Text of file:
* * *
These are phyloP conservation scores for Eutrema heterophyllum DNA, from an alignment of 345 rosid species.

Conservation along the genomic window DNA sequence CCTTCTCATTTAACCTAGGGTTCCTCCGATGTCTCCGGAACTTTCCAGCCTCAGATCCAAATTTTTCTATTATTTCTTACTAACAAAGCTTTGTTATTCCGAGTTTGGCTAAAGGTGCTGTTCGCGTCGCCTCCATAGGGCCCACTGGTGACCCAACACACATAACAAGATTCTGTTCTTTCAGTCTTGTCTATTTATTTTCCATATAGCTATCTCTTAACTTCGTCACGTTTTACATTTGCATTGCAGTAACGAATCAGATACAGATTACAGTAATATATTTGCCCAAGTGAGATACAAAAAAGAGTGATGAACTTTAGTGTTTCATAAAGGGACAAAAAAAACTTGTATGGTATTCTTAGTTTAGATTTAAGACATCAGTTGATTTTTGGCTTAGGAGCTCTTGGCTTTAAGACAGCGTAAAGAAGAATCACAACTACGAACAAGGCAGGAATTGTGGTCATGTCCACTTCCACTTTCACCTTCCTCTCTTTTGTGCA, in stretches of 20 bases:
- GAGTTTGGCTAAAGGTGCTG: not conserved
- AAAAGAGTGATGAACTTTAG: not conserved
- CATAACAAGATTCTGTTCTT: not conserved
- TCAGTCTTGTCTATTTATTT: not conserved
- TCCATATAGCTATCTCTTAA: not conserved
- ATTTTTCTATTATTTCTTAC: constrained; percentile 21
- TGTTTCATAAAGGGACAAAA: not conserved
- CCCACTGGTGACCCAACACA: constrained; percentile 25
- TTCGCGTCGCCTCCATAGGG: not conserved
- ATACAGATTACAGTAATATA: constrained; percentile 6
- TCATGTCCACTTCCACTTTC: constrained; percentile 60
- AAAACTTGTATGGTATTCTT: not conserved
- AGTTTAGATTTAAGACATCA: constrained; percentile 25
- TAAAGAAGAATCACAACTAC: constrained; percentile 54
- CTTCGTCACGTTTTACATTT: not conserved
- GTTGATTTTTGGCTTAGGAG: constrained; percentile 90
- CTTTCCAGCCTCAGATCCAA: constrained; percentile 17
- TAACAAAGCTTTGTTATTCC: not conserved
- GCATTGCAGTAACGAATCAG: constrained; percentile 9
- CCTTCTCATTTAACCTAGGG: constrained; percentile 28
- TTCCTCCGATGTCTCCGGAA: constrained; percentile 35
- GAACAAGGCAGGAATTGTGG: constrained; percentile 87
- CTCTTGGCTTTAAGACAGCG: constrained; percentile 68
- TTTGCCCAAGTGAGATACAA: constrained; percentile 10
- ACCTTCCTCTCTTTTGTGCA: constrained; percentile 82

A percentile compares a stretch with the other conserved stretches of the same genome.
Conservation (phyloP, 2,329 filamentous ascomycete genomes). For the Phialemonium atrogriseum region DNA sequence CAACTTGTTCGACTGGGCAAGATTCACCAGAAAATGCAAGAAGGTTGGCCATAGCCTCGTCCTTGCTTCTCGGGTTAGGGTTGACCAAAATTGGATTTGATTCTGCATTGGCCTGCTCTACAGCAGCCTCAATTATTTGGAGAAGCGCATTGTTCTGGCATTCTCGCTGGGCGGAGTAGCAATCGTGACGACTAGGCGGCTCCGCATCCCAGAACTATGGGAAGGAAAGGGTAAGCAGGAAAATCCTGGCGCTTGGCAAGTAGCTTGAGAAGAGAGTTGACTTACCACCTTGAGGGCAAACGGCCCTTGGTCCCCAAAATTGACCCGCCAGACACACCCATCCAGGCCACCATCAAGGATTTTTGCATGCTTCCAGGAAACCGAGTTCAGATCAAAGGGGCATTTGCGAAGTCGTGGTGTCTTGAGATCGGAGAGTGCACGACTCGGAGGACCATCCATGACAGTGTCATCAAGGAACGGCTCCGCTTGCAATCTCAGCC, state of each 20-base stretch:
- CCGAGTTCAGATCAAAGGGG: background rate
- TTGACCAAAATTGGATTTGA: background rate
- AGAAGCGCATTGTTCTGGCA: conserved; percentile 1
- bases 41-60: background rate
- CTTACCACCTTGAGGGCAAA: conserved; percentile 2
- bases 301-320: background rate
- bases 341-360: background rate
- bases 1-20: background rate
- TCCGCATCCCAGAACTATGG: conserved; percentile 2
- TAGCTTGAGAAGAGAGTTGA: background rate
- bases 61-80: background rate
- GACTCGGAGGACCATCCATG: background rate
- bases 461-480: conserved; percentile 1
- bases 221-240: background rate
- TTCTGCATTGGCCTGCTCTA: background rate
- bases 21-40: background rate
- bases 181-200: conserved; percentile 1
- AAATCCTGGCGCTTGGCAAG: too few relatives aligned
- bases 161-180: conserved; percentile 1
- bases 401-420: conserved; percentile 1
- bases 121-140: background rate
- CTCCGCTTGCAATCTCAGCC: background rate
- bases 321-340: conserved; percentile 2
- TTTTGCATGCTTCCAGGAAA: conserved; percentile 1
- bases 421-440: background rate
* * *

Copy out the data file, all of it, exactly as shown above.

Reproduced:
These are phyloP conservation scores for Eutrema heterophyllum DNA, from an alignment of 345 rosid species.

Conservation along the genomic window DNA sequence CCTTCTCATTTAACCTAGGGTTCCTCCGATGTCTCCGGAACTTTCCAGCCTCAGATCCAAATTTTTCTATTATTTCTTACTAACAAAGCTTTGTTATTCCGAGTTTGGCTAAAGGTGCTGTTCGCGTCGCCTCCATAGGGCCCACTGGTGACCCAACACACATAACAAGATTCTGTTCTTTCAGTCTTGTCTATTTATTTTCCATATAGCTATCTCTTAACTTCGTCACGTTTTACATTTGCATTGCAGTAACGAATCAGATACAGATTACAGTAATATATTTGCCCAAGTGAGATACAAAAAAGAGTGATGAACTTTAGTGTTTCATAAAGGGACAAAAAAAACTTGTATGGTATTCTTAGTTTAGATTTAAGACATCAGTTGATTTTTGGCTTAGGAGCTCTTGGCTTTAAGACAGCGTAAAGAAGAATCACAACTACGAACAAGGCAGGAATTGTGGTCATGTCCACTTCCACTTTCACCTTCCTCTCTTTTGTGCA, in stretches of 20 bases:
- GAGTTTGGCTAAAGGTGCTG: not conserved
- AAAAGAGTGATGAACTTTAG: not conserved
- CATAACAAGATTCTGTTCTT: not conserved
- TCAGTCTTGTCTATTTATTT: not conserved
- TCCATATAGCTATCTCTTAA: not conserved
- ATTTTTCTATTATTTCTTAC: constrained; percentile 21
- TGTTTCATAAAGGGACAAAA: not conserved
- CCCACTGGTGACCCAACACA: constrained; percentile 25
- TTCGCGTCGCCTCCATAGGG: not conserved
- ATACAGATTACAGTAATATA: constrained; percentile 6
- TCATGTCCACTTCCACTTTC: constrained; percentile 60
- AAAACTTGTATGGTATTCTT: not conserved
- AGTTTAGATTTAAGACATCA: constrained; percentile 25
- TAAAGAAGAATCACAACTAC: constrained; percentile 54
- CTTCGTCACGTTTTACATTT: not conserved
- GTTGATTTTTGGCTTAGGAG: constrained; percentile 90
- CTTTCCAGCCTCAGATCCAA: constrained; percentile 17
- TAACAAAGCTTTGTTATTCC: not conserved
- GCATTGCAGTAACGAATCAG: constrained; percentile 9
- CCTTCTCATTTAACCTAGGG: constrained; percentile 28
- TTCCTCCGATGTCTCCGGAA: constrained; percentile 35
- GAACAAGGCAGGAATTGTGG: constrained; percentile 87
- CTCTTGGCTTTAAGACAGCG: constrained; percentile 68
- TTTGCCCAAGTGAGATACAA: constrained; percentile 10
- ACCTTCCTCTCTTTTGTGCA: constrained; percentile 82

A percentile compares a stretch with the other conserved stretches of the same genome.
Conservation (phyloP, 2,329 filamentous ascomycete genomes). For the Phialemonium atrogriseum region DNA sequence CAACTTGTTCGACTGGGCAAGATTCACCAGAAAATGCAAGAAGGTTGGCCATAGCCTCGTCCTTGCTTCTCGGGTTAGGGTTGACCAAAATTGGATTTGATTCTGCATTGGCCTGCTCTACAGCAGCCTCAATTATTTGGAGAAGCGCATTGTTCTGGCATTCTCGCTGGGCGGAGTAGCAATCGTGACGACTAGGCGGCTCCGCATCCCAGAACTATGGGAAGGAAAGGGTAAGCAGGAAAATCCTGGCGCTTGGCAAGTAGCTTGAGAAGAGAGTTGACTTACCACCTTGAGGGCAAACGGCCCTTGGTCCCCAAAATTGACCCGCCAGACACACCCATCCAGGCCACCATCAAGGATTTTTGCATGCTTCCAGGAAACCGAGTTCAGATCAAAGGGGCATTTGCGAAGTCGTGGTGTCTTGAGATCGGAGAGTGCACGACTCGGAGGACCATCCATGACAGTGTCATCAAGGAACGGCTCCGCTTGCAATCTCAGCC, state of each 20-base stretch:
- CCGAGTTCAGATCAAAGGGG: background rate
- TTGACCAAAATTGGATTTGA: background rate
- AGAAGCGCATTGTTCTGGCA: conserved; percentile 1
- bases 41-60: background rate
- CTTACCACCTTGAGGGCAAA: conserved; percentile 2
- bases 301-320: background rate
- bases 341-360: background rate
- bases 1-20: background rate
- TCCGCATCCCAGAACTATGG: conserved; percentile 2
- TAGCTTGAGAAGAGAGTTGA: background rate
- bases 61-80: background rate
- GACTCGGAGGACCATCCATG: background rate
- bases 461-480: conserved; percentile 1
- bases 221-240: background rate
- TTCTGCATTGGCCTGCTCTA: background rate
- bases 21-40: background rate
- bases 181-200: conserved; percentile 1
- AAATCCTGGCGCTTGGCAAG: too few relatives aligned
- bases 161-180: conserved; percentile 1
- bases 401-420: conserved; percentile 1
- bases 121-140: background rate
- CTCCGCTTGCAATCTCAGCC: background rate
- bases 321-340: conserved; percentile 2
- TTTTGCATGCTTCCAGGAAA: conserved; percentile 1
- bases 421-440: background rate